Kun Kuang


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Precedent-Enhanced Legal Judgment Prediction with LLM and Domain-Model Collaboration
Yiquan Wu | Siying Zhou | Yifei Liu | Weiming Lu | Xiaozhong Liu | Yating Zhang | Changlong Sun | Fei Wu | Kun Kuang
Proceedings of the 2023 Conference on Empirical Methods in Natural Language Processing

Legal Judgment Prediction (LJP) has become an increasingly crucial task in Legal AI, i.e., predicting the judgment of the case in terms of case fact description. Precedents are the previous legal cases with similar facts, which are the basis for the judgment of the subsequent case in national legal systems. Thus, it is worthwhile to explore the utilization of precedents in the LJP. Recent advances in deep learning have enabled a variety of techniques to be used to solve the LJP task. These can be broken down into two categories: large language models (LLMs) and domain-specific models. LLMs are capable of interpreting and generating complex natural language, while domain models are efficient in learning task-specific information. In this paper, we propose the precedent-enhanced LJP framework (PLJP) – a system that leverages the strength of both LLM and domain models in the context of precedents. Specifically, the domain models are designed to provide candidate labels and find the proper precedents efficiently, and the large models will make the final prediction with an in-context precedents comprehension. Experiments on the real-world dataset demonstrate the effectiveness of our PLJP. Moreover, our work shows a promising direction for LLM and domain-model collaboration that can be generalized to other vertical domains.

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Focus-aware Response Generation in Inquiry Conversation
Yiquan Wu | Weiming Lu | Yating Zhang | Adam Jatowt | Jun Feng | Changlong Sun | Fei Wu | Kun Kuang
Findings of the Association for Computational Linguistics: ACL 2023

Inquiry conversation is a common form of conversation that aims to complete the investigation (e.g., court hearing, medical consultation and police interrogation) during which a series of focus shifts occurs. While many models have been proposed to generate a smooth response to a given conversation history, neglecting the focus can limit performance in inquiry conversation where the order of the focuses plays there a key role. In this paper, we investigate the problem of response generation in inquiry conversation by taking the focus into consideration. We propose a novel Focus-aware Response Generation (FRG) method by jointly optimizing a multi-level encoder and a set of focal decoders to generate several candidate responses that correspond to different focuses. Additionally, a focus ranking module is proposed to predict the next focus and rank the candidate responses. Experiments on two orthogonal inquiry conversation datasets (judicial, medical domain) demonstrate that our method generates results significantly better in automatic metrics and human evaluation compared to the state-of-the-art approaches.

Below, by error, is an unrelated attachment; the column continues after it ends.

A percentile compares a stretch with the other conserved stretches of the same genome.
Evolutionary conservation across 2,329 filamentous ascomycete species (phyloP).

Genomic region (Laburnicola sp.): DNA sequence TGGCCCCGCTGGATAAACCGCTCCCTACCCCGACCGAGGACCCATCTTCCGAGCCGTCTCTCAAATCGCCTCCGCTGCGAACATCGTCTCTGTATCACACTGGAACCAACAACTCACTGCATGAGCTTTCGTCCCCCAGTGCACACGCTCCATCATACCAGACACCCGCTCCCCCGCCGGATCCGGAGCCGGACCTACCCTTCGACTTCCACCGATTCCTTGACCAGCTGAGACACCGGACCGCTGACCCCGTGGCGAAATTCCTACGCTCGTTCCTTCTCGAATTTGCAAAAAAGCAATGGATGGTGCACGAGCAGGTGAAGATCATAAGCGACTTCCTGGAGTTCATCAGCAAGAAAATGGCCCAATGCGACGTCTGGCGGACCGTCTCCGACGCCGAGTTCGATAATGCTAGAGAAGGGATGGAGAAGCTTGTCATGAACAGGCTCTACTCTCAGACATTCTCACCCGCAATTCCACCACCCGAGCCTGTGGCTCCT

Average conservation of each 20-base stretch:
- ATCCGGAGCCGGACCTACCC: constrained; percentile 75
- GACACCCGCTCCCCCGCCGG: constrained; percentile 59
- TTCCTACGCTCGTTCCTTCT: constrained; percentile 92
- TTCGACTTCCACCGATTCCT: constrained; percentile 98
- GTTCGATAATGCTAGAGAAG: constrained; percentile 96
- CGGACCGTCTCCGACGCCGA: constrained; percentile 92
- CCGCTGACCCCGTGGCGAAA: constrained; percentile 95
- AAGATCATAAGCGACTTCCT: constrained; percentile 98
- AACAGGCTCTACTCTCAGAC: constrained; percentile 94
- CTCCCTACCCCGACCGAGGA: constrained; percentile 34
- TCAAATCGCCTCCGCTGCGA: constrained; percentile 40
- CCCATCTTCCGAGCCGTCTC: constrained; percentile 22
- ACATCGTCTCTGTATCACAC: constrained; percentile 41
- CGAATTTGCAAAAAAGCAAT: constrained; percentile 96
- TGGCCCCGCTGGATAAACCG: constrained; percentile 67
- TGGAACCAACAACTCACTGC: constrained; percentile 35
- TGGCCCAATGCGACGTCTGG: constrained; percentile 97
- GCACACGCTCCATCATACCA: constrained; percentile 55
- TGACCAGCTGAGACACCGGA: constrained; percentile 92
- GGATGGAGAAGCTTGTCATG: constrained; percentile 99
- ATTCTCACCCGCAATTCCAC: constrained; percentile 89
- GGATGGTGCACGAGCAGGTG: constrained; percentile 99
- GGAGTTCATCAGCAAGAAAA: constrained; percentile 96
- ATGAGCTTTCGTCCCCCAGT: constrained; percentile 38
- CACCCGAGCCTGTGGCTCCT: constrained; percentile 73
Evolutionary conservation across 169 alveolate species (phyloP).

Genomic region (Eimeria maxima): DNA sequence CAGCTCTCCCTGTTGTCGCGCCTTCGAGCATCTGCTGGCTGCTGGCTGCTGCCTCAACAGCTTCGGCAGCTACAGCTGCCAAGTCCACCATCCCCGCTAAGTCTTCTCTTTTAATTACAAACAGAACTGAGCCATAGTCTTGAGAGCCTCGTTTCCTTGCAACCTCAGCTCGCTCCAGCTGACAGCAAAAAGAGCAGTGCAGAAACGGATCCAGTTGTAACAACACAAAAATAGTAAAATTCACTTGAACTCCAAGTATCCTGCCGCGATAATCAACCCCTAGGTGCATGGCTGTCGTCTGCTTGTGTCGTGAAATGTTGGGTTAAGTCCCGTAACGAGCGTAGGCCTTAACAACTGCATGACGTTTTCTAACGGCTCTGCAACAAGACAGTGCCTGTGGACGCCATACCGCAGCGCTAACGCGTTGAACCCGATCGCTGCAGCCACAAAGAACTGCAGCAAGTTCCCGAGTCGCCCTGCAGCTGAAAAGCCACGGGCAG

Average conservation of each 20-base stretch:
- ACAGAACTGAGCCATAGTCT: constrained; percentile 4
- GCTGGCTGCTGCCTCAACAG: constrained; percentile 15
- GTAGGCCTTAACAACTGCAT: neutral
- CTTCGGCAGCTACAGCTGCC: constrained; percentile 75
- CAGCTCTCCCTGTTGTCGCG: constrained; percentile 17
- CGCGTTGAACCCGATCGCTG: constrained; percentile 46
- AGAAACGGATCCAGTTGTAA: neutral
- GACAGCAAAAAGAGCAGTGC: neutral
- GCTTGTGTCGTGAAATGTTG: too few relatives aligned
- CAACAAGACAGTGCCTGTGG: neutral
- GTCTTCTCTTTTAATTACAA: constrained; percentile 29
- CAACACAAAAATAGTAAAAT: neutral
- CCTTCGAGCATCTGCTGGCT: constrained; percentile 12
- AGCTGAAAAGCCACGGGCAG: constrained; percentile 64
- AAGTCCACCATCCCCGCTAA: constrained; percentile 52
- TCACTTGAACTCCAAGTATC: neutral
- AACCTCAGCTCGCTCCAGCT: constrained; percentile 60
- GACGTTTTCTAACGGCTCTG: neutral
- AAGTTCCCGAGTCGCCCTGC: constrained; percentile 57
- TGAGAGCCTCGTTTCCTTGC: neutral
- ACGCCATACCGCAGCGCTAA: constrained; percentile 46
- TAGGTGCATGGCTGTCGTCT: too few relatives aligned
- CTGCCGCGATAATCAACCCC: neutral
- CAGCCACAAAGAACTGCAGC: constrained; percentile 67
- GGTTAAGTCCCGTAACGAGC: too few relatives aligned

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Exploiting Contrastive Learning and Numerical Evidence for Confusing Legal Judgment Prediction
Leilei Gan | Baokui Li | Kun Kuang | Yating Zhang | Lei Wang | Anh Luu | Yi Yang | Fei Wu
Findings of the Association for Computational Linguistics: EMNLP 2023

Given the fact description text of a legal case, legal judgment prediction (LJP) aims to predict the case’s charge, applicable law article, and term of penalty. A core problem of LJP is distinguishing confusing legal cases where only subtle text differences exist. Previous studies fail to distinguish different classification errors with a standard cross-entropy classification loss and ignore the numbers in the fact description for predicting the term of penalty. To tackle these issues, in this work, first, in order to exploit the numbers in legal cases for predicting the term of penalty of certain charges, we enhance the representation of the fact description with extracted crime amounts which are encoded by a pre-trained numeracy model. Second, we propose a moco-based supervised contrastive learning to learn distinguishable representations and explore the best strategy to construct positive example pairs to benefit all three subtasks of LJP simultaneously. Extensive experiments on real-world datasets show that the proposed method achieves new state-of-the-art results, particularly for confusing legal cases. Ablation studies also demonstrate the effectiveness of each component.